WASHINGTON – Attorney General Alberto R. Gonzales today announced the beginning of the nationwide implementation of Project Safe Childhood (PSC), a Department of Justice initiative designed to protect children from online exploitation and abuse.
As technology advances and as the Internet becomes more accessible, the number of computer-facilitated sexual exploitation crimes committed against children – including child pornography offenses and enticement crimes – is expected to continue to grow. Introduced in February 2006, the goal of Project Safe Childhood is to enhance the national response to this growing threat to America’s youth.
"We are in the midst of an epidemic of sexual abuse and exploitation of our children," said Attorney General Alberto Gonzales. "Project Safe Childhood will help law enforcement and community leaders prevent, investigate, and prosecute sexual predators and pornographers who target our children and grandchildren."
In remarks made at a press conference today, the Attorney General announced the key first steps of the PSC initiative. These steps include that within two weeks, every United States Attorney will designate a PSC Coordinator, and begin to meet with local partners in developing a plan for his or her district. As part of the initiative, the Attorney General asked U.S. Attorneys to develop these localized plans for implementation of PSC within 90 days after naming a PSC Coordinator. The steps to implementing PSC were explained in more detail in an official Project Safe Childhood guide, released by the Department of Justice in conjunction with the Attorney General’s announcement.
A critical element of PSC is for U.S. Attorneys to partner with the Internet Crimes Against Children (ICAC) task forces, a national network of 46 regional task forces funded by the Department’s Office of Justice Programs. The ICAC task forces have been protecting America’s children since 1998. This year, the Department of Justice will award more than $14 million to the ICAC program in conjunction with PSC. In addition to the ICAC task forces, U.S. Attorneys will partner with their federal investigative counterparts, other state and local law enforcement officials in their districts, and community partners in the districts. In developing these partnerships and in fashioning strategic plans in consultation with their partners, U.S. Attorneys will address the five core elements of the PSC initiative:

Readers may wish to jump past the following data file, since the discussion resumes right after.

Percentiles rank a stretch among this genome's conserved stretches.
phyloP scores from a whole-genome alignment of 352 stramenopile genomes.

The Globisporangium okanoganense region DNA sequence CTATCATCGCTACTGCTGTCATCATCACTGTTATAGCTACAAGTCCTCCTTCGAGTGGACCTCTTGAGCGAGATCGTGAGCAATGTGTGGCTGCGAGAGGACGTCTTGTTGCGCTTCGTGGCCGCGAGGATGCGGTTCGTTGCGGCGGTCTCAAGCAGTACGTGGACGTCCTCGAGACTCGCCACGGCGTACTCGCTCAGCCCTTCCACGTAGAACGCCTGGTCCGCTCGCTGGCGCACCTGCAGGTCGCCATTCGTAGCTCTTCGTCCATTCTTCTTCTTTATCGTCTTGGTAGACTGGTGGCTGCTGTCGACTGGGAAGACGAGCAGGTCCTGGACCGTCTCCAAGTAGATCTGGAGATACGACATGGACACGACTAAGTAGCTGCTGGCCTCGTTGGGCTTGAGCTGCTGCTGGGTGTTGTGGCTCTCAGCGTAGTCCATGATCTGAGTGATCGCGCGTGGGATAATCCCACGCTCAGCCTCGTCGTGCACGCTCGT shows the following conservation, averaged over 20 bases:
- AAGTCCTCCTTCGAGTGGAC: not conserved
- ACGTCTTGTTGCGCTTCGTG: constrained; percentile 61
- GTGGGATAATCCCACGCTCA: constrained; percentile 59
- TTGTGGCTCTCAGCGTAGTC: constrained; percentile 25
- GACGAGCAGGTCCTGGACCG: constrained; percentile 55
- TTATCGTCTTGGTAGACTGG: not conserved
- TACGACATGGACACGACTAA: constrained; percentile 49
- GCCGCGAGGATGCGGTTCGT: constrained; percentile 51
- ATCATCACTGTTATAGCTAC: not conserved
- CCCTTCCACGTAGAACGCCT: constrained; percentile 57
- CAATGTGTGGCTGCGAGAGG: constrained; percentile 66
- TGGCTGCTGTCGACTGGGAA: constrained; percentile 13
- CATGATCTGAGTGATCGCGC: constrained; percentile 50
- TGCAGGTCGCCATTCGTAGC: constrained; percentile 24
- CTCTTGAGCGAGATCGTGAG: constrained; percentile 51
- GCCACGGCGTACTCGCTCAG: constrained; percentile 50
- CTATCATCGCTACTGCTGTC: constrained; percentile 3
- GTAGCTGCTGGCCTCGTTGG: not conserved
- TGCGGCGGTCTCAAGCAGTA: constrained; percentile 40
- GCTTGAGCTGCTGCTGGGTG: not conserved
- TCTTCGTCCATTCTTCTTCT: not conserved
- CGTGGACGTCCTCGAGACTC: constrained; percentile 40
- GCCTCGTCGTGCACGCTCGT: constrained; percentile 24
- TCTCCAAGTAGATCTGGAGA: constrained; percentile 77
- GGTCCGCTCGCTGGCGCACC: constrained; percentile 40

Greater integration of law enforcement efforts. Federal, state, and local law enforcement officials have to be more coordinated in investigating and prosecuting child exploitation cases, and in identifying and rescuing victims.
Local execution of leads from national operations. There are several ongoing national investigations and programs—investigative leads and victim-identification leads from the National Center for Missing and Exploitation Children (NCMEC), and nationwide investigations of distribution mechanisms such as file servers or websites conducted by the Federal Bureau of Investigation, the U.S. Immigration and Customs Enforcement, and others, and coordinated by the Criminal Division’s Child Exploitation and Obscenity Section. Local Project Safe Childhood partnerships are ideally situated to pursue the local leads that are generated from these national operations.
Increased federal involvement in child pornography and enticement cases. Given the beneficial investigative tools and the stiffer penalties oftentimes available under federal law, U.S. Attorneys and the federal investigative agencies will be expected to increase the number of child sexual exploitation investigations and prosecutions. The goal is to ensure the worst offenders get the maximum amount of jail time possible.
Training of federal, state, and local law enforcement. A primary goal of Project Safe Childhood is to substantially increased the number of officers and prosecutors who are properly trained to investigate and prosecute computer-facilitated crimes against children. Members of the Project Safe Childhood partnerships will therefore attend training programs facilitated by NCMEC, the ICAC program, and other ongoing programs.
Community awareness and educational programs. Project Safe Childhood will partner with existing national public awareness and educational programs that exist through NCMEC and the ICAC program, as well as other federal, state, and local prevention programs, in order to raise national awareness about the threat of online sexual predators and child pornographers, and to provide the tools and information to parents and youngsters seeking to use the Internet responsibly or to report possible violations.